Network participation critical to LTC's future

Betsy Rust
Betsy Rust

The finances of running a long-term care facility long have seemed like Monopoly. With each patient, you pass “Go,” you collect $200.

The game, however, is fast becoming as complicated as contract bridge, and too many long-term care facilities leaders are saying “pass” on proactive measures to establish participation in burgeoning regional networks.

For medium-sized and smaller facilities not part of well-known larger national provider chains, such as Kindred or Genesis Health, this approach could result in a significant loss of patients and threaten the financial viability of your organization

Sure, dealing with the increasingly dominant Accountable Care Organizations or health plan in your region might seem like an insurmountable task. But with the right mix of data, marketing and negotiation, it might become the financial lifeblood of your organization.

Here are a few steps you can take:

Identify opportunities: Many facilities may feel they run just fine without “reading the market.” But with the growth of health plans, the advent of ACOs, and Affordable Care Act incentives for forming them, facilities must stay plugged in. Talk to other healthcare providers in your local market. Who is forming what networks? Which networks are gaining market share? Look into bundled-payment demonstrations. These risk-bearing, loosely tethered networks of hospitals and post-acute facilities accept payments from CMS in exchange for tackling a certain population, and then aim to manage these patients efficiently.

Get data ready: Despite all the hoopla surrounding Electronic Health Record implementation, having one doesn't eliminate the need for other data collection and analysis. Most networks are familiar with the CMS Five Star rating system that involves variables like survey compliance and staffing levels.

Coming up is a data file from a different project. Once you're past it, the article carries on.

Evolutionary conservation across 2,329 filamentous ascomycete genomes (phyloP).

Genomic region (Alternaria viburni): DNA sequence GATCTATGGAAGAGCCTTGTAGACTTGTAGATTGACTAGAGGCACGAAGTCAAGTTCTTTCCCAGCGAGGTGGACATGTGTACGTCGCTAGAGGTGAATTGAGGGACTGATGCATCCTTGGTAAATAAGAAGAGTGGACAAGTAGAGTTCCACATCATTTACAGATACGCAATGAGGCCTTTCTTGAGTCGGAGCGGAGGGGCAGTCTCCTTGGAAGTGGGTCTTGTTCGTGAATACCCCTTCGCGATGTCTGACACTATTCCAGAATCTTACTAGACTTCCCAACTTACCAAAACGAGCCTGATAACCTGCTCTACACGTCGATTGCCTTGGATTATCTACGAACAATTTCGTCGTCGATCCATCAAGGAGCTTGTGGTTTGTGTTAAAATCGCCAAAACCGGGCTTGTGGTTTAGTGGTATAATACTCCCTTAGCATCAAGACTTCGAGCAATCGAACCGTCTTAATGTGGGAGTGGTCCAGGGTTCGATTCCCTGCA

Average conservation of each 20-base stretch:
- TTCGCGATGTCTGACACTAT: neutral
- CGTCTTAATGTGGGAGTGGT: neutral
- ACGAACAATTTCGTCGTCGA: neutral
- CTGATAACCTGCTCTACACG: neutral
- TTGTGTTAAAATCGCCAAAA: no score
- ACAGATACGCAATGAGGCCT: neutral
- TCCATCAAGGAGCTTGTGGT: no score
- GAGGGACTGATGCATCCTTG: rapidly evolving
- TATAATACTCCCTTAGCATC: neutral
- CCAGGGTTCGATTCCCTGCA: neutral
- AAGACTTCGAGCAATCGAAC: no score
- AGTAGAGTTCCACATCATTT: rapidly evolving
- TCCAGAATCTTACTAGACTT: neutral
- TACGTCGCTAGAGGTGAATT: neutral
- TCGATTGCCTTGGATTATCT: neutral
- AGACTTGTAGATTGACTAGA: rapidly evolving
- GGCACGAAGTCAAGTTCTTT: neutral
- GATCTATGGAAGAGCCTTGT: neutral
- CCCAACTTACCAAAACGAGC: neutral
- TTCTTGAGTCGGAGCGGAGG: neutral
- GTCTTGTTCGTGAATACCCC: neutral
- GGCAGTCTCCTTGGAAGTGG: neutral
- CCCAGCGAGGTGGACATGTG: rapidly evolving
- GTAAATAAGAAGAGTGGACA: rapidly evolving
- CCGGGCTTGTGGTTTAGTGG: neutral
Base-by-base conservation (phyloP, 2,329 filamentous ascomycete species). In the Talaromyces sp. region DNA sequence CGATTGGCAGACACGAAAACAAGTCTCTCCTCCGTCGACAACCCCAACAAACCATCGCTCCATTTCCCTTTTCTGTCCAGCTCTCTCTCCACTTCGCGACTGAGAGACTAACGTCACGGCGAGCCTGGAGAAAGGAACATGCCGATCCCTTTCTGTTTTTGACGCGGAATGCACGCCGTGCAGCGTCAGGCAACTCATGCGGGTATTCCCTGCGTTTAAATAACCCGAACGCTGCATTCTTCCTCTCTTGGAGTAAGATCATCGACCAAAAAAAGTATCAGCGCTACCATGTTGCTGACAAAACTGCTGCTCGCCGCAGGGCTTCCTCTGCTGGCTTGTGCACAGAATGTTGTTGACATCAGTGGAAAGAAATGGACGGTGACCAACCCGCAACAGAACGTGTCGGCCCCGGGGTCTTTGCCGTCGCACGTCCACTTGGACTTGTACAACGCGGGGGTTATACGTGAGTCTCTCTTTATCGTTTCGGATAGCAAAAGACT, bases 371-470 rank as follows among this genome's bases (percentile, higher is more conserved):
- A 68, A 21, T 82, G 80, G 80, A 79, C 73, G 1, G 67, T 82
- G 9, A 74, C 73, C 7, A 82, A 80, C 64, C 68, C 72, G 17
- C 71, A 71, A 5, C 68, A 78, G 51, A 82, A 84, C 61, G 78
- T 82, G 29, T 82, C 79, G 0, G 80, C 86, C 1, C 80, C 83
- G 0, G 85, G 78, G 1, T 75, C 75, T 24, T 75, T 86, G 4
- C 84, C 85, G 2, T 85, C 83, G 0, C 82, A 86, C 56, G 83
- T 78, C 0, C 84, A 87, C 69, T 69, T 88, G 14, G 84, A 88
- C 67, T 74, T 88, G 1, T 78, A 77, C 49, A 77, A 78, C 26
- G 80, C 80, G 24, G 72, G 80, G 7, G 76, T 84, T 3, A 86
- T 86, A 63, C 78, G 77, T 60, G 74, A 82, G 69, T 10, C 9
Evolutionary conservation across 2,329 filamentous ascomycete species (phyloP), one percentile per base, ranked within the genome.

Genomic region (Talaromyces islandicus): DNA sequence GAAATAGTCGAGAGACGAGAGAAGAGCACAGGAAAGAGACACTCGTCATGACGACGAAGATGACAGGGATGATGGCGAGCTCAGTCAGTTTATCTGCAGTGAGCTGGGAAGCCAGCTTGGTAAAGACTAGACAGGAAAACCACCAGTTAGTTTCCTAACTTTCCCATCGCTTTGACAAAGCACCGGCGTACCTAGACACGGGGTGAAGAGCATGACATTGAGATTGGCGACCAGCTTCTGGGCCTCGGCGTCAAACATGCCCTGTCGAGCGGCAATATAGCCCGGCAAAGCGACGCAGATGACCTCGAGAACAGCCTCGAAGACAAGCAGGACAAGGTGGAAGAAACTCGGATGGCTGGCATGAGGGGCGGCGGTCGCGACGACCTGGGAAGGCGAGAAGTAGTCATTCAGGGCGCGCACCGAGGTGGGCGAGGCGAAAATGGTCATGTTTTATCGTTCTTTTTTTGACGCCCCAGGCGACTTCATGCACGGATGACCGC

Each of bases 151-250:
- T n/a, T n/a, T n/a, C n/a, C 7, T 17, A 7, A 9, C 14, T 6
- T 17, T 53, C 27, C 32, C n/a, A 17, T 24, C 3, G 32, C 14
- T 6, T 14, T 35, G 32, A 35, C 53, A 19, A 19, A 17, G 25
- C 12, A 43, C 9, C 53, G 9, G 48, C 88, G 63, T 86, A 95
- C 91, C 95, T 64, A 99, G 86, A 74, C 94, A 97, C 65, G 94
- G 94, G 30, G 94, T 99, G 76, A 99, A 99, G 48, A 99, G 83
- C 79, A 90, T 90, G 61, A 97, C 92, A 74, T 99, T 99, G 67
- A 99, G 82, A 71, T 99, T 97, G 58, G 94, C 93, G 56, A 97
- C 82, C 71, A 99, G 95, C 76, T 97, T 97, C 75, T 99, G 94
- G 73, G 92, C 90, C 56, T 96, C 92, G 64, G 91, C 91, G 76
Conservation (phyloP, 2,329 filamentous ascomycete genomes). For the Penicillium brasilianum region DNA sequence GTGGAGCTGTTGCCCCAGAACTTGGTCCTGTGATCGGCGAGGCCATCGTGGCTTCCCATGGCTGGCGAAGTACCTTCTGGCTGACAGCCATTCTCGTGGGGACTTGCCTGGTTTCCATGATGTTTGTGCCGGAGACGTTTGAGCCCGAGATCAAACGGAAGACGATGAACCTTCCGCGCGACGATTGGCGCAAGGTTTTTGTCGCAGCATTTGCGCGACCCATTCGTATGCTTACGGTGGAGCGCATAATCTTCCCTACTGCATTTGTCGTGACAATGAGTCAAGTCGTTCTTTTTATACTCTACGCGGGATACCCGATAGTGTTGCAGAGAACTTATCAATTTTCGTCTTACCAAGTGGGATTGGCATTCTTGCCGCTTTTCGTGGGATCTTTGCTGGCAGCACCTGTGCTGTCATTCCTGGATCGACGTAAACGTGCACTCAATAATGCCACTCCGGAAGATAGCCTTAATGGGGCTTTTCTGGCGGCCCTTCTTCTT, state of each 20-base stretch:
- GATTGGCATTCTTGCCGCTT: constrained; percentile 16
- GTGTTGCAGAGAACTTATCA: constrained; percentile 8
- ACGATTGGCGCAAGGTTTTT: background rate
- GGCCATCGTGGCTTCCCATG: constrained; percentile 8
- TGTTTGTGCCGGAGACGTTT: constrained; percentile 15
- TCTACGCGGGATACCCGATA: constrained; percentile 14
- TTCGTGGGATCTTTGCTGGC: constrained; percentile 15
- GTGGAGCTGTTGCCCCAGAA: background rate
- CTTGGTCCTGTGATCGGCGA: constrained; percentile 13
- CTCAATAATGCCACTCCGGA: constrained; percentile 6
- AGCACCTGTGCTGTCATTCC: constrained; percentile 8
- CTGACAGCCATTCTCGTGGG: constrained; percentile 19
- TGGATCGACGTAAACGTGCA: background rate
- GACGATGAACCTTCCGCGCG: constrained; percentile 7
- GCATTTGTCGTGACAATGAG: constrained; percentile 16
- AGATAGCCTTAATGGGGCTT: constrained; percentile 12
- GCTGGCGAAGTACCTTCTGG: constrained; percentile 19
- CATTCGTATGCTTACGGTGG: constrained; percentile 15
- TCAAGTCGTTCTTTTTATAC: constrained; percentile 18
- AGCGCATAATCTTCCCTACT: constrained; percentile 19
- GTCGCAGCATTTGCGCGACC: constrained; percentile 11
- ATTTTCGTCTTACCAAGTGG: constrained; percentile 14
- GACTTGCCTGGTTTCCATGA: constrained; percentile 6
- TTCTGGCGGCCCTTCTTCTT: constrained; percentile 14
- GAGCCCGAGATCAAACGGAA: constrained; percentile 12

Readmission rates are also easily quantifiable – and of keen interest to most payers as they are an essential element in controlling total patient costs.

Keep in mind that hospitals and post-acute facilities eyeing potential partners want to know performance data such as length of stay and readmissions by diagnosis. If you can collect and parse your own data in ways that show you can handle different types of patients effectively and efficiently you'll position yourself as a good partner in a network.

Tell a story: Market analysis does not always translate into action and market share. And long gone are the days when the government would reimburse “any willing provider.” So, tell your story the traditional way – with words - but supplement with evidence-based data. Whether it's on websites, through a word-of-mouth campaign with regional providers, or negotiation with ACOs and other networks, build a narrative about why your facility provides service like no others in the area. 

What is your competitive advantage in the marketplace? Maybe it is your Five Star ranking; maybe it's unparalleled resident satisfaction; maybe it's the lowest length of stay in the region. Figure out what's missing in the emerging or dominant network, and fill the voids. 

Improve.  To be the best partner you can be, fill gapsEven post-acute facilities must plan for sudden emergencies among stable patients. Work on your weaknesses. Perhaps your length of stay is high. Perform better on features you know are publicly tracked by ACOs and bundled-payment demos.

Think Ahead. You've joined an ACO, a bundled-payment system, or an affiliation of providers. The next step: Up the ante to secure your future.  Yes, that is a scary but potentially very rewarding game, and the subject of my next article for McKnight's. That game, by the way, is called Risk. 

Betsy Rust, CPA, is a consulting partner with Plante Moran's senior care and living practice.

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